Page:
Forum Replies Created

  • Vik Rubenfeld
    Keymaster

    Class 3 will provide very actionable information on the topic of Act Structure!

    Vik Rubenfeld
    Keymaster

    You’re very welcome, Joe!

    Vik Rubenfeld
    Keymaster

    You’re off to an excellent start! I have received your Class I assignment and will be sending you input via email.

    Also, re: our Twitter conversation on foreshadowing, I have finished Heart of Darkness and am developing a blog post on this subject!

    Vik Rubenfeld
    Keymaster

    Here are a few potential options for your non-fiction protagonist:

    • First-person POV. I.e. use of the pronoun “I”.  E.g. “I needed to achieve sustainable farming.” “I had to find out if there was a way to do this.” etc. Tim Ferris, author of “The 4-Hour Body,” “The 4-Hour Workweek”, etc. uses this approach.
    • Omniscient narrator POV. E.g. your post above. “Current estimates are that there are 7 Billion of us … and soon by 2050 there will be 9 Billion of us … and current farming techniques cannot hope to keep up with the demand without destroying our world and sustainability as we know it today.” In this case your reader may implicitly be the protagonist, with you as guide. Inspired by you to seek a way to sustainably feed the world, they could follow you on a quest to find out if this is possible.

    In reply to: Drop-down menus for homework

    July 19, 2015 at 4:32 pm #2920
    Vik Rubenfeld
    Keymaster

    Could you update the drop-down menus to include TV scripts or long-form television?

    Added!

    And, for genre, thrillers? Thriller as a genre is distinct from mystery, which has a single goal (whodunit), whereas thrillers have multiple goals.

    These are excellent observations. For just the reasons you note, the list is carefully titled Styles, in order to distinguish it from a list of Genres. For example, Netflix calls out hundreds of Genres (Link). The Styles list focuses on the Author’s Goal, rather than Genre characteristics. In the case of the style, Mystery, the author’s goal is “to shock, frighten, and involve us in a puzzle to be solved. There are often creaking doors and dark stairways—and always startling twists of plot. Suspense is the main feature; the overall effect is like a rubber-band being stretched to the breaking point.” This appears to describe the work of Hitchcock well.

    Something in the Genre of Whodunit/Mystery/Detective story could be done in any of the given Styles!

    Does this satisfactorily answer your question? Please ask me any follow-up questions, and let me know if I can provide additional info.

    Vik Rubenfeld
    Keymaster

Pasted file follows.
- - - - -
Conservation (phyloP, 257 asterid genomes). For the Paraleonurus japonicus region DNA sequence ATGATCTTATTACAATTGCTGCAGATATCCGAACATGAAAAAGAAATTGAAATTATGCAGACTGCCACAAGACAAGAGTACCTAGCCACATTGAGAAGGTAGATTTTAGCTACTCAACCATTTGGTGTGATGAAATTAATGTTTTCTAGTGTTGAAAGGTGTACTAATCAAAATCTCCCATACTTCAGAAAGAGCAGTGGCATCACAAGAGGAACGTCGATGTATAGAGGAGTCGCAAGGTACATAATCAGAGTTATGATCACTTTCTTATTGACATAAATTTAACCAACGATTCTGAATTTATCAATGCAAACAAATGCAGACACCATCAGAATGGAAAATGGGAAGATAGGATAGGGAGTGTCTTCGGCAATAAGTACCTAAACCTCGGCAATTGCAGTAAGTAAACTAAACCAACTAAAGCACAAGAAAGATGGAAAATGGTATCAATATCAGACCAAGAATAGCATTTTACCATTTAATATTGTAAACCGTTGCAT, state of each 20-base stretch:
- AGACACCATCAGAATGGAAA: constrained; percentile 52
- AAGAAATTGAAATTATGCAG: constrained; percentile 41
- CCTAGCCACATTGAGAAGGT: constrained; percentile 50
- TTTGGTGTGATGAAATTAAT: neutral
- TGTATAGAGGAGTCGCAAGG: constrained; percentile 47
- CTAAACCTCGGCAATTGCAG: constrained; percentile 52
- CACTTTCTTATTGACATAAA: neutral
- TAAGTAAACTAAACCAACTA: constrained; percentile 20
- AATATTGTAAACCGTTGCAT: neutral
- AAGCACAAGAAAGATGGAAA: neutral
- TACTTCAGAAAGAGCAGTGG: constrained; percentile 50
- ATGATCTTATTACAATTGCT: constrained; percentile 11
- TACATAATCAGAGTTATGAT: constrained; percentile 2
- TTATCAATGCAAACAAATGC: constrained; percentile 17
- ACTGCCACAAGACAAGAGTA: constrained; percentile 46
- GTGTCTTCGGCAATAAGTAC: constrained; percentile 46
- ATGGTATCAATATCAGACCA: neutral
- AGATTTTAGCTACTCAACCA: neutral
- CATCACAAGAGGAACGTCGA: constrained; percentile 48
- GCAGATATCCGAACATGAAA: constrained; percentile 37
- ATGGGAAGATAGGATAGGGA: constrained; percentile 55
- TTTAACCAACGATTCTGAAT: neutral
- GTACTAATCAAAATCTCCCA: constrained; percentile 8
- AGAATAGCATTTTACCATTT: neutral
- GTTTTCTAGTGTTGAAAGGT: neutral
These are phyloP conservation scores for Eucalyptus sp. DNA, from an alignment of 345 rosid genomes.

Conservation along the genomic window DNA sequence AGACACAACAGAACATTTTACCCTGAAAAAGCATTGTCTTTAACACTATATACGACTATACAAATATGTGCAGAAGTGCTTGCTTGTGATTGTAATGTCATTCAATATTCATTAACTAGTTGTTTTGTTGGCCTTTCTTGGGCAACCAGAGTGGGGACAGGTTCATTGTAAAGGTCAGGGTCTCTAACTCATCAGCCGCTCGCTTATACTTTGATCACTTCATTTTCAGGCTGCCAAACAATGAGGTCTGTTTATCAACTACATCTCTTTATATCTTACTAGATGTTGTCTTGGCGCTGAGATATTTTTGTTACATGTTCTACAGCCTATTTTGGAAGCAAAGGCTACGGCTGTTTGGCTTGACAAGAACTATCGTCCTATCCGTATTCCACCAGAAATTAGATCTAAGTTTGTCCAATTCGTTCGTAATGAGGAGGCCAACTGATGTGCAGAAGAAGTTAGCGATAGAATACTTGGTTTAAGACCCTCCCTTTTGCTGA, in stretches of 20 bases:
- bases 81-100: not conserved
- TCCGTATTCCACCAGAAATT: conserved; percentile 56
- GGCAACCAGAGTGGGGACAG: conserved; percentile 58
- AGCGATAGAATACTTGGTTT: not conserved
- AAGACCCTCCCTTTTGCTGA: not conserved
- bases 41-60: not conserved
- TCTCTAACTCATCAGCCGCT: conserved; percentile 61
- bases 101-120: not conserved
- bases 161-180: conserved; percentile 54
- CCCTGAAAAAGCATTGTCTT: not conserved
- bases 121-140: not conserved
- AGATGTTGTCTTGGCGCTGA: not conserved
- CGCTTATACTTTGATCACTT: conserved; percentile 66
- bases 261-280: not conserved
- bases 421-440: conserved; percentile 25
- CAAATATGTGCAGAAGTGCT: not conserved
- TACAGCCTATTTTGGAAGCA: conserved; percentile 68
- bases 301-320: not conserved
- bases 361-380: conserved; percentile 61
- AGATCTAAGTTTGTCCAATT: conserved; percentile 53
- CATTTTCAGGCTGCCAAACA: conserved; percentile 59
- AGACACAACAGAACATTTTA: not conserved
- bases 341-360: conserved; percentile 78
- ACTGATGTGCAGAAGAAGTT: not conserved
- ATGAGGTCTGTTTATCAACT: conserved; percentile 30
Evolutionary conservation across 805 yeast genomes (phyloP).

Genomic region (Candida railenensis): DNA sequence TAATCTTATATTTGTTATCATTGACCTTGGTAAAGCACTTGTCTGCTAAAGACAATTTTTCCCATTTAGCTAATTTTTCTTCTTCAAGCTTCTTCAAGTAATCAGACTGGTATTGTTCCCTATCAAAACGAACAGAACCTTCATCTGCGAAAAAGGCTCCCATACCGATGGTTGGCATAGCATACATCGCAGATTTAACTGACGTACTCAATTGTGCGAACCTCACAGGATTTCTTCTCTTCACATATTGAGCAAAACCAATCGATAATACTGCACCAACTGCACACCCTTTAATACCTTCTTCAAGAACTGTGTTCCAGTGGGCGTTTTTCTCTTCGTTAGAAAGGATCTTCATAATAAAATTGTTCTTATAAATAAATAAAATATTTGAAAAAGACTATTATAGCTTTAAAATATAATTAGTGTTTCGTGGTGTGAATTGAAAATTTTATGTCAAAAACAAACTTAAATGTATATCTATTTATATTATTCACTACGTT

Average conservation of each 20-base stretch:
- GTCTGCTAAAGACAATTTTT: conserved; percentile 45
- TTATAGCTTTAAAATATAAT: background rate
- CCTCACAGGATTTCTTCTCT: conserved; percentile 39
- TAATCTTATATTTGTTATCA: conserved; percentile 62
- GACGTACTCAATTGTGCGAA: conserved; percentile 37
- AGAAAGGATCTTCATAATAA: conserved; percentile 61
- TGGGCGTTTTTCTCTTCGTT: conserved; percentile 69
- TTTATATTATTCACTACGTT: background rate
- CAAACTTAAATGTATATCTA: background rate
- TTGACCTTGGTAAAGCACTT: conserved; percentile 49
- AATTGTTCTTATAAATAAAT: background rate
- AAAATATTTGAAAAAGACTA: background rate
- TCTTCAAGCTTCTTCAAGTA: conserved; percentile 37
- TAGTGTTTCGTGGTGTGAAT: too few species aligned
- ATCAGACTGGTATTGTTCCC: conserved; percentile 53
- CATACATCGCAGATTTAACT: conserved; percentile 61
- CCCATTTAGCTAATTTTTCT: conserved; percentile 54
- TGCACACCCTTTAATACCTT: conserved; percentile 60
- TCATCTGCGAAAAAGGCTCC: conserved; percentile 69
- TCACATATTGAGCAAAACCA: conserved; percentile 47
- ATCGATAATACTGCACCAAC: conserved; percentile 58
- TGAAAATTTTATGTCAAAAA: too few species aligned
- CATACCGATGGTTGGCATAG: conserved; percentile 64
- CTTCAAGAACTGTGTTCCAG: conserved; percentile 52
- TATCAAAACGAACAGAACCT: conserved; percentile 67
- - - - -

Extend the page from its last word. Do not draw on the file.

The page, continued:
Excellent. There’s your goal: to sustainably feed the world’s people. And the urgency of the goal:

    Current estimates are that there are 7 Billion of us … and soon by 2050 there will be 9 Billion of us … and current farming techniques cannot hope to keep up with the demand without destroying our world and sustainability as we know it today.

    In reply to: Issues with my plot

    October 23, 2014 at 3:33 pm #2291
    Vik Rubenfeld
    Keymaster

    I saw another great example of this this week- the new film, FURY, written by David Ayer. Don “Wardaddy” Collier is trying to make a soldier out of new crew member Norman Ellison. The BIG SUSPENSE HOOK is whether Norman’s sentiments about war will lead to his failing to do his duty, and to the death of Don and the rest of Don’s tank crew—a possibility that is dramatized early in the film when Norman’s failure to do his duty results in the destruction of a nearby tank and the death of its crew.

    FURY is an extremely well-written film.

    In reply to: Issues with my plot

    October 21, 2014 at 9:18 am #2285
    Vik Rubenfeld
    Keymaster

    Thanks so much for posting, Michele. This is a great question. You will be fine with this kind of antagonist. The way to approach it is to make sure the remaining characteristics of plot are satisfied.

    • The goal must be very hard to achieve.
    • The goal must be urgently needed by the character.
    • The goal must be opposed by an antagonist. (In this case the opposing army).
    • The goal must not be definitively won or lost until the end of the story.

    Here are examples for further discussion:

    • In MONUMENTS MEN, Frank Stokes wants to find and save the stolen works of art, specifically including the Ghent paintings.
    • In SAVING PRIVATE RYAN, John Miller hopes to find Private Ryan and return him to the U.S.
    • In THE PERFECT STORM, Capt. Billy Tyne needs to save his boat from sinking in order to save the lives of his men.
    • In SAVING NEMO, Marlin hopes to find his son Nemo and return him safely to their home.